Liverpool FC manager Brendan Rodgers’ job is not the safest right now considering the stuttering form Liverpool FC are in. With voices at Anfield becoming more and more discontent with the manager, we look at what exactly is keeping him in office.
Rodgers took over as the manager of Liverpool FC in 2012-13 following the end of the reign of Kenny Dalglish. Having initially declined the job after FSG, the owners of Liverpool FC, wanted to put a Director of Football in place, Rodgers accepted the job when the owners scrapped the plan.
Three full seasons into his reign, consisting of the highs of the 2013-14 season and the lows of 2014-15, the club have not really made the progress that was expected when the talented Swansea manager was given the job.
The stuttering start to the 2015-16 season means his job is under significant threat. There has been rising discontent among the fan base at Anfield, with fans divided over the debate on whether Rodgers is to continue in his position or not.
Transfer policies at Liverpool FC over the last three seasons is the major reason for the poor performances of Liverpool FC as per experts, pundits and fans alike.
Lack of accountability for failed transfer is the major reason for Rodgers being able to keep his job. And it is all down to the owners for choosing such a flawed system in the first place.
It is fine to give a group of people the responsibility to execute a task, but what causes problems is when the no specific person can be held accountable for the job.
When Rodgers rejected FSG due to the office of the Director of Football that they wanted to put in place, the owners of Liverpool FC decided to change the model and authorised group of people to bring players in the club.
The Liverpool Echo described the committee’s role as:
The six-strong committee identify transfer targets, consider their merits and value, decide which players to pursue and carry out negotiations.
The committee consisted of FSG President Mike Gordon, Liverpool FC chief executive Ian Ayre, manager Brendan Rodgers, Director of Scouting Dave Fallows and Chief Scout Barry Hunter and Director of Performance Michael Edwards.
Now, the problem is that there is not one single person that can be held accountable for the failure of the committee to bring in the players.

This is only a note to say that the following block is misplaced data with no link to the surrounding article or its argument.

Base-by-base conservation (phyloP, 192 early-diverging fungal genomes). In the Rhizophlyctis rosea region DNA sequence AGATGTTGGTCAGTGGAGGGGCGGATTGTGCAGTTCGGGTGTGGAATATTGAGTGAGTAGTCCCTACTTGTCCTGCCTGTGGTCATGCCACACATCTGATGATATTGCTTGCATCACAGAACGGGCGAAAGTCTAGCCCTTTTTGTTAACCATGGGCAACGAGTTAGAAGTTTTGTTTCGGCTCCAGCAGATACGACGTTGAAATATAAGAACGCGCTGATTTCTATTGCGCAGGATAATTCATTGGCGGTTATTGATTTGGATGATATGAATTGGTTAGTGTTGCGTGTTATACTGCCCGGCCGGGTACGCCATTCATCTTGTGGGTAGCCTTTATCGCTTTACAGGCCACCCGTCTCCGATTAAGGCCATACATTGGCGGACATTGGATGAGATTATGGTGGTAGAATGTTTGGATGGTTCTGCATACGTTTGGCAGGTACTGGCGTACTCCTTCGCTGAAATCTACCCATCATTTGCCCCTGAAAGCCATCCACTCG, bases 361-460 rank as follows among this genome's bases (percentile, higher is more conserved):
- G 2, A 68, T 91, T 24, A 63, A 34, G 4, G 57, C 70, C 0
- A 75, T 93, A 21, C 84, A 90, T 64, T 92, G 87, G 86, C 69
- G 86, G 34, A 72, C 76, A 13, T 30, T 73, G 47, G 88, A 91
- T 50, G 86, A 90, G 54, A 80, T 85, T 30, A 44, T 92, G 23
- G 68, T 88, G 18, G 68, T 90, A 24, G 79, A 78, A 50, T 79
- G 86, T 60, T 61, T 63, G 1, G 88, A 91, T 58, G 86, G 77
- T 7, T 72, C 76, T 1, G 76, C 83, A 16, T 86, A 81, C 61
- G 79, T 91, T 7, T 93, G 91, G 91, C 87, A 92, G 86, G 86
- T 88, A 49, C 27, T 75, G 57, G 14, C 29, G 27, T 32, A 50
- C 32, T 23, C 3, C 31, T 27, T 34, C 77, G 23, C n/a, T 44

No wonder FSG must have thought in their end-of-the-season review in the year 20 14-15 that they cannot sack the manager when the blame lies with the recruitment team and Rodgers alone cannot be expected to take the brunt of their failures. The allegations regarding Rodgers’s inability as a coach was not proven due to the failure in the transfer policy, leaving the room for doubt and that has earned the manager some time now this season. Rodgers has been given more control and gets more of a say in the signature of the players following the disastrous window of 2013-14 and 2014-15. He will now live and die by his signings. And now that the responsibility rests with him, Rodgers is to be given appropriate time to build the team.
Another issue has been that Rodgers and the management agreed in their end of the season review to upgrade the level of coaching at Anfield. Rodgers bought new staff members and they too have to be given time to get in sync with his systems and philosophies.
Also, FSG have, just months ago, trusted him to spend money on players as well as backroom staff and it’s evident that the owners are reluctant to sack him so early.
That being said, October will go a long way in determining Rodgers’ future, given the tough run of games in the month. If he can ride the storm, that will instill belief in the fans and management over the abilities of the Northern Irishman to remain as the manager of Liverpool FC.